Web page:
Sunday, June 29, 2014

Summarizing and Thinking Time

One of the books on my to-be-read list is Summarization in Any Subject by Rick Wormeli. This is a book that I've been eyeing for at least a year, so I checked it out from my school's Professional Library in May. Today, hubby and I went to take my dad out for dinner, which gave me a couple of hours roundtrip to skim the book and I'm glad I did! The book claims to have 50 strategies for any subject and while I wasn't equally impressed with all of the strategies, I did find several that I really liked.

One of the things that I have read about a lot lately is the idea of 10:2, which is the concept of every 10 minutes of the lesson/lecture, give students 2 minutes of processing time. I have known of this concept for years, but at my AVID workshop, it hit me again. I'm definitely one that needs my processing time and as a learner, I really appreciate when that time is built into the lesson, but I don't do enough of it as a teacher. I hear people talking about writing in math and when I was in high school, I would have agreed with the nay-sayers, but as a learner now, I see the benefit of writing. When I write, whether on this blog or in the mini-notebook I carry with me, it allows me an avenue to get the random thoughts out of my head and onto paper so that I can organize them into coherent ideas. If I keep them bottled up in my head, I get overwhelmed and lose focus because of all of the jumble of thoughts running and jumping and playing in my head. My notebook looks like a jumbled mess too, but once an idea is down on paper, I can process it and determine the feasibility of the idea.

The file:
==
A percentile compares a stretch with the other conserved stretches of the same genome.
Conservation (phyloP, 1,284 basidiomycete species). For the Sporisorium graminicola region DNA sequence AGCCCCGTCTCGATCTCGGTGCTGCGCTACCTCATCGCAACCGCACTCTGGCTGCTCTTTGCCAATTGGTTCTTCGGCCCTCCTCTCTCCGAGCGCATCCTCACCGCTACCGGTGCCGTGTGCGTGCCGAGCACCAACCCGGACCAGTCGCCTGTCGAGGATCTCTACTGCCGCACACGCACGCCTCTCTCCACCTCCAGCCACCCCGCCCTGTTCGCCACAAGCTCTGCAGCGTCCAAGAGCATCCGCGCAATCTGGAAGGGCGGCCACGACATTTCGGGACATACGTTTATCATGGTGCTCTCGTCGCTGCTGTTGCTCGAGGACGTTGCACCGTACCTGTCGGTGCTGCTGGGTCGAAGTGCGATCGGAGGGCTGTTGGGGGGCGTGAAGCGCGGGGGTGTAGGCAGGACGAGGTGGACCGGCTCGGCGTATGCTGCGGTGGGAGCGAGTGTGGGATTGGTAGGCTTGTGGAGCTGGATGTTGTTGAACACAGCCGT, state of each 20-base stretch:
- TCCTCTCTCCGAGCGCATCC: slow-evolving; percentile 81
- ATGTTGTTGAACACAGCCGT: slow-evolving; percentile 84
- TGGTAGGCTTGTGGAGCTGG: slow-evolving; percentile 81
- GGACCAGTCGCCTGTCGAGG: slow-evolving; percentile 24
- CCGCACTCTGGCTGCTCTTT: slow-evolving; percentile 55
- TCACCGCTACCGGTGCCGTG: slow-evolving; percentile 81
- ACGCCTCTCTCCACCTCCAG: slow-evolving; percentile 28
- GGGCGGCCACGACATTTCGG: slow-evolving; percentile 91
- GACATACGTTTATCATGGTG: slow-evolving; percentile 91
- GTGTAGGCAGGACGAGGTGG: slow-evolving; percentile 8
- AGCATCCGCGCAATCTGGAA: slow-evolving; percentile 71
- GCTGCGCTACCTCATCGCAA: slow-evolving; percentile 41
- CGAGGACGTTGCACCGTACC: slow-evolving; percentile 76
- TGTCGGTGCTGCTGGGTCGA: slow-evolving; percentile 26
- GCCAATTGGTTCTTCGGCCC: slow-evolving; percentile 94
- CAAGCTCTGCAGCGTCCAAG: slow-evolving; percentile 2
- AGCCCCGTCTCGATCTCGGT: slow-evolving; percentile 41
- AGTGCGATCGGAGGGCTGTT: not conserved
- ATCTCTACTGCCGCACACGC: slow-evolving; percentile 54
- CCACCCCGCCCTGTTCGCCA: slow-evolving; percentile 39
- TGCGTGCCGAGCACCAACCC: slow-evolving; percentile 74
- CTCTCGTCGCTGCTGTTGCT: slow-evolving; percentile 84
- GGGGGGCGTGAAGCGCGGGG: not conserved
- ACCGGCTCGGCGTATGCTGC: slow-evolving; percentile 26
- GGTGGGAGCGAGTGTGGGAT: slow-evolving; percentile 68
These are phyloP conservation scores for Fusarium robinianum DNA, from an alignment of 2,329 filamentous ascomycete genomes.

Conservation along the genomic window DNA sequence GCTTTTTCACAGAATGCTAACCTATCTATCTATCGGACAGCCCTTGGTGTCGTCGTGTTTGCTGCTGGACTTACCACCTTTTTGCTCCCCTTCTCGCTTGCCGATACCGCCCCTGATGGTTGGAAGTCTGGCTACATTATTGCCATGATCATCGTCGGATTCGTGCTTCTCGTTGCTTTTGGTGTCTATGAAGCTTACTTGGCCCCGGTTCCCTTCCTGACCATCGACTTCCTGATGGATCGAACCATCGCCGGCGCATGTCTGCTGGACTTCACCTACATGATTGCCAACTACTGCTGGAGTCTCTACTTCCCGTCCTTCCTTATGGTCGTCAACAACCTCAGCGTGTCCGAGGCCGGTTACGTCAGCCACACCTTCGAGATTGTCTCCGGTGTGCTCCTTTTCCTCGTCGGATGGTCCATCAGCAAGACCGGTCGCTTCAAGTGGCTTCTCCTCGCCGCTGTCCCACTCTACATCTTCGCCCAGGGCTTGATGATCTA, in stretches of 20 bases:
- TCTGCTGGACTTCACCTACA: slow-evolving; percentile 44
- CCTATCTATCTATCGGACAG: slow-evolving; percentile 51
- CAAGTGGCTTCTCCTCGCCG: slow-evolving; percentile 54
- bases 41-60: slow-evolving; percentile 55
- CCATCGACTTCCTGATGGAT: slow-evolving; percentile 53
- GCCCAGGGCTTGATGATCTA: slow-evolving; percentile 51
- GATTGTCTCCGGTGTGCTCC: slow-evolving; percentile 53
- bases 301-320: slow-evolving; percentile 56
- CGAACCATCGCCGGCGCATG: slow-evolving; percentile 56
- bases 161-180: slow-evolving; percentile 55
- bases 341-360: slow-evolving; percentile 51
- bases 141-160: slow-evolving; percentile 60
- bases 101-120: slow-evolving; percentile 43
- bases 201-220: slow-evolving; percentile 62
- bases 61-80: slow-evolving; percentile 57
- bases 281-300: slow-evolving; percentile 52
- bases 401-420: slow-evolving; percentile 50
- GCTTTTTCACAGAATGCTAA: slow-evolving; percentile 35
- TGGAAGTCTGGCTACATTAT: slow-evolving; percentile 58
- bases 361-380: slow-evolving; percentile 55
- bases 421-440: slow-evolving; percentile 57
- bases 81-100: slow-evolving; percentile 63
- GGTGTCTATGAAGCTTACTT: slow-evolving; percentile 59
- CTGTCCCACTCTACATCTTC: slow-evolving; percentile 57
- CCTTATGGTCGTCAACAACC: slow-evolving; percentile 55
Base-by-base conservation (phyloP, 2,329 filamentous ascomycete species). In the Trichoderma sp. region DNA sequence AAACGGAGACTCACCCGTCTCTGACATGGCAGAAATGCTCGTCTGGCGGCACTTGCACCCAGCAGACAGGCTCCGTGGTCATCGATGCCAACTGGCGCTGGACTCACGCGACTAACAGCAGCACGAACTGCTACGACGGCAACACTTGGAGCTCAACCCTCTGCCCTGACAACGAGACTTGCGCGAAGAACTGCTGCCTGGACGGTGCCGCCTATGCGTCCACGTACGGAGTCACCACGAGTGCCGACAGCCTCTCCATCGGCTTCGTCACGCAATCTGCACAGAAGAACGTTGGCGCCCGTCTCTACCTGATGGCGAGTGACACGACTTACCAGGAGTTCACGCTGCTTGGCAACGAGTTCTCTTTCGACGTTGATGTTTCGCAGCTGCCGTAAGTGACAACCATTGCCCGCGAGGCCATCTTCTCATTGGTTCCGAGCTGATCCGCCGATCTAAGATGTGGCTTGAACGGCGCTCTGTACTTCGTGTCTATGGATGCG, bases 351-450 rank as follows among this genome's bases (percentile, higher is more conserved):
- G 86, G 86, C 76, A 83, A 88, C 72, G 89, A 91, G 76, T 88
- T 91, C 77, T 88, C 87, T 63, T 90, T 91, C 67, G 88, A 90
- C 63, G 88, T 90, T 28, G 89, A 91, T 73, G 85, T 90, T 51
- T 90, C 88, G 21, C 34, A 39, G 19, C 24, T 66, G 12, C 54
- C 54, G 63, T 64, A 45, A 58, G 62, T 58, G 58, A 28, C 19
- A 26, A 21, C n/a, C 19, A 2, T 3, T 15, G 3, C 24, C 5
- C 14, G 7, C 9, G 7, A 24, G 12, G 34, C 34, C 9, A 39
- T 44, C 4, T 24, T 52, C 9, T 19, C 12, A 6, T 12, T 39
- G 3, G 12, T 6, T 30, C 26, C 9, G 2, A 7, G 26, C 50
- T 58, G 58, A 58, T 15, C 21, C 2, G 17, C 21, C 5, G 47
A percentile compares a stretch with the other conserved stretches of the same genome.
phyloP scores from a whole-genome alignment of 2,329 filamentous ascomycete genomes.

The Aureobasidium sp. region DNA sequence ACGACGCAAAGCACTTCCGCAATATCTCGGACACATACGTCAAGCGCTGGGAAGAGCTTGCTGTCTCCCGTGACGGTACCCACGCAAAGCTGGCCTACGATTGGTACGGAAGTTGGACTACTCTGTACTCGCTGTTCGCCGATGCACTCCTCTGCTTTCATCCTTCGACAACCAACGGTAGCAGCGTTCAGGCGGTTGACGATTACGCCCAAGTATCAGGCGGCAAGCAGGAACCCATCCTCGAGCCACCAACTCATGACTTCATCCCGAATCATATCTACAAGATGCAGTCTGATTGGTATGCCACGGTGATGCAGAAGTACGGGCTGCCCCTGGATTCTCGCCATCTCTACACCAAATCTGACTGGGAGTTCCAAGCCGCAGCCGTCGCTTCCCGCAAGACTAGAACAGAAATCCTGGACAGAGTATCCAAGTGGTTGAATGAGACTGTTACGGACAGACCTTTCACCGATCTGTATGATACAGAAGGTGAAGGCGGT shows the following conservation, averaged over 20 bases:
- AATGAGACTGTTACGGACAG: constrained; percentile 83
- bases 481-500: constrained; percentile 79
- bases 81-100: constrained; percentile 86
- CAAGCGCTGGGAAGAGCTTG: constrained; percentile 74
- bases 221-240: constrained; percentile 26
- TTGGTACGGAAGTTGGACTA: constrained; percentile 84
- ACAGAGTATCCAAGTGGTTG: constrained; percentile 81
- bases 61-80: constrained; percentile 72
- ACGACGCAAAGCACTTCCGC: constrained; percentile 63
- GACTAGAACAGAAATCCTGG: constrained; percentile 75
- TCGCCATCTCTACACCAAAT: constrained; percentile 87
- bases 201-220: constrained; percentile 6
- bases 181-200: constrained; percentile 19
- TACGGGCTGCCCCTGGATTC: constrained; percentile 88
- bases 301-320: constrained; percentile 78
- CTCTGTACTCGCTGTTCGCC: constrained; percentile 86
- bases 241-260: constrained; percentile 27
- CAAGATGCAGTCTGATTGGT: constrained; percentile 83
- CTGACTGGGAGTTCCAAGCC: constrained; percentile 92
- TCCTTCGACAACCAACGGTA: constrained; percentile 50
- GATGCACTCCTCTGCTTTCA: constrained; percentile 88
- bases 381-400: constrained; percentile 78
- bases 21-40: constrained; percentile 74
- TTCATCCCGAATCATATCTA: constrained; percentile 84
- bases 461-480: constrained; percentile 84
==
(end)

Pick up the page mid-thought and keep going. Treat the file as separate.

I still need to go back and read the book in more detail, but here are the notes I jotted down while skimming in the car today:

  • 3-2-1 - This one is a pretty standard summary strategy and I've used it as an exit ticket, but I am including it because I don't think I use it to its full potential. In fact, the other day at Barnes and Noble, I saw one in a book that I was skimming that was 5-4-3-2-1 and it was an end of year reflection/teacher evaluation.

  • Carousel Brainstorming - I have used this strategy (and the similar Gallery Walk) before but not recently. Funny thing is that I even pinned a few ideas related to this strategy last night/this morning while browsing pinterest for AVID ideas. One of the reasons I haven't used it as much over the past few years is due to the cost of chart paper, which lead to me tweeting out a request for cheap chart paper ideas and Beth (@algebrasfriend) replied about the coloring paper at IKEA which is $5 for 100 feet of 18" wide paper. That made me look at Sam's, which apparently has 1000 feet of butcher paper for $18, so guess where I'm going shopping tomorrow? :) Custom sized posters... charts... banners... OH MY! :)